Cape Cod, Massachusetts: Cape Cod is two things in this story—a summer sanctuary, and the setting of a winter nightmare. Nick and Julia have a summer home in a bustling village on the water where they go to decompress. But in the third act, Julia is invited to Cliff’s second home on the Cape in the month of November. Cliff’s Cape house is imposing and isolated, located on a secluded spit of rock by a lighthouse. The bad weather, dangerously lonely locale and cavernous mansion make for a dark, sinister setting for the events of the third act to unfold.

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1. THE ACT OF STORY STATEMENT

Being groomed for rule her entire life gave descendant of English royalty Joan Beaufort the assumption she would wed a European Monarch. What she did not expect is that it would cause her to live in uncivilized Scotland. Yet upon meeting her betrothed King, she believes that she can not only love this man, but she also embraces her new role as Queen by putting the Scots on a cultured monarchal stage parallel to the rest of the international world. But imposed culture, lavishness, and dictatorial control fosters the highest level of resentment and revenge from the nobility, bringing about merciless actions from Joan that she knew not existed in herself. Her vindictive acts require she rectify her moral agreement with God, and secure distinctive betrothals for children before it’s too late.

 

2. THE ANTAGONIST PLOTS THE POINT

Margaret Holland; Duchess of Clarence

Joan has been groomed since birth by her pretentious and self-seeking mother, proven further to her when Margaret enforces an opportunity to raise their family’s status and England’s alliance against its foe France by wedding Joan to the imprisoned King of Scotland, a country she deplores. Once she is married and Queen of Scotland, she discovers that she makes the same choices for herself and her own children’s futures, and she needs her mother’s innate advice more than she ever imagined.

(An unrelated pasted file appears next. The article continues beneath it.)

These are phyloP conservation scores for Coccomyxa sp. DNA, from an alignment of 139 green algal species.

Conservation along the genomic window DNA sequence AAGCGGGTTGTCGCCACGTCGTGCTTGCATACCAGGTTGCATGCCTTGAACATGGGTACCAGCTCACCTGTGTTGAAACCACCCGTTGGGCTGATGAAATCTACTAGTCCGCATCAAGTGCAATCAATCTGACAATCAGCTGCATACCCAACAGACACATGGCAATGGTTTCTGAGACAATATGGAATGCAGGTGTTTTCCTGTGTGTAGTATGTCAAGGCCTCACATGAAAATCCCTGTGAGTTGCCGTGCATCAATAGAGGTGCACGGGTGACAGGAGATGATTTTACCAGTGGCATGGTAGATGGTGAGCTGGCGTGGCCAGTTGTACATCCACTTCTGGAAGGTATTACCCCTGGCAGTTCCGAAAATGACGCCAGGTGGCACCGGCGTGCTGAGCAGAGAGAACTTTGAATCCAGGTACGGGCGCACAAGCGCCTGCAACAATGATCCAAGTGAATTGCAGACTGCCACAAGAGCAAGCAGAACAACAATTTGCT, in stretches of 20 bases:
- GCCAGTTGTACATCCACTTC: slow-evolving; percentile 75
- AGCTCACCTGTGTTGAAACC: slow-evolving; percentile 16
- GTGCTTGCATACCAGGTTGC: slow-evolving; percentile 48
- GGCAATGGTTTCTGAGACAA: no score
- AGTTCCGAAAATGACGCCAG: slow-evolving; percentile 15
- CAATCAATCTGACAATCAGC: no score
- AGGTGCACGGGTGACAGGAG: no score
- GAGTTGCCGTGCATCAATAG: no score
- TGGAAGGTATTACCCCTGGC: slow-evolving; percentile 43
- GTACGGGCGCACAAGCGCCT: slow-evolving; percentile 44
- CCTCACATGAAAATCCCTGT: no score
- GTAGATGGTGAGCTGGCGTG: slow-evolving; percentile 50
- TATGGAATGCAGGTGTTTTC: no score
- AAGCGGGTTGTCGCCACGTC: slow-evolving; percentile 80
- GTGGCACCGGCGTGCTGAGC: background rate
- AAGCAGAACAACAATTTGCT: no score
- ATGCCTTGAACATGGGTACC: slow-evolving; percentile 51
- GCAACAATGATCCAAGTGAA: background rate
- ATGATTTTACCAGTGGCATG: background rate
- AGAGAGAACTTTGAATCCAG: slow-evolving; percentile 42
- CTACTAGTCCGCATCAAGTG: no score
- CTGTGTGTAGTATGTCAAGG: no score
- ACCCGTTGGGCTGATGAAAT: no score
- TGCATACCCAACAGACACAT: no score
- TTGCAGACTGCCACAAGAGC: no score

Murdac Stewart; Duke of Albany, Robert Graham; Nobleman, & Walter Stewart; Earl of Athol

Seeing Queen Joan and King James only as tyrants and interceptors to the Crown, hatred and resentment for the royal couple grows from their dictatorially enforced laws and extravagant spending. These Albany Stewarts, James’ family, and their kinsmen-supporters are either taken out by their Monarchs, or plot and recruit to take them out instead.

 

 

Prince Humphrey; Duke of Gloucester

Joan’s first cousin has always felt threatened by her Beaufort family’s connection to the throne. Son to the former English King, brother to the sitting one, he still resents them, as well as James of Scotland’s relationship with the two Kings.

 

3. CONJURING YOUR BREAKOUT TITLE

Queen Joan of Scotland

The First King James I’s Wife

Groomed to Rule

English Queen of Scots

 

4. DECIDING YOUR GENRE AND APPROACHING COMPARABLES

Historical Fiction (Historical Royal Fiction)

·       Anne O’Brien: The Queen’s Choice-This historical fiction novel depicts a lesser-known Queen of England who moved from France to wed a well-known King in the fifteen century. Although she was intelligent, capable, and highly regarded by her husband, her foreign bloodline dismissed her for rule in his absence. The author has clearly researched for accuracy and realism in the details of the story.

 

·       The Queen in my story is also based on a real person. She has been minimally recorded, and wanting a mostly accurate historical story, I have gathered facts through a variety of sources by researching information about the well-known people that would have assuredly been in her life. This book is also based in the early fifteen century, and similarly to Anne O’Brien’s novel, her husband loved and respected her highly, but most of the Scottish nobility did not see her capable due to her being female and of English blood.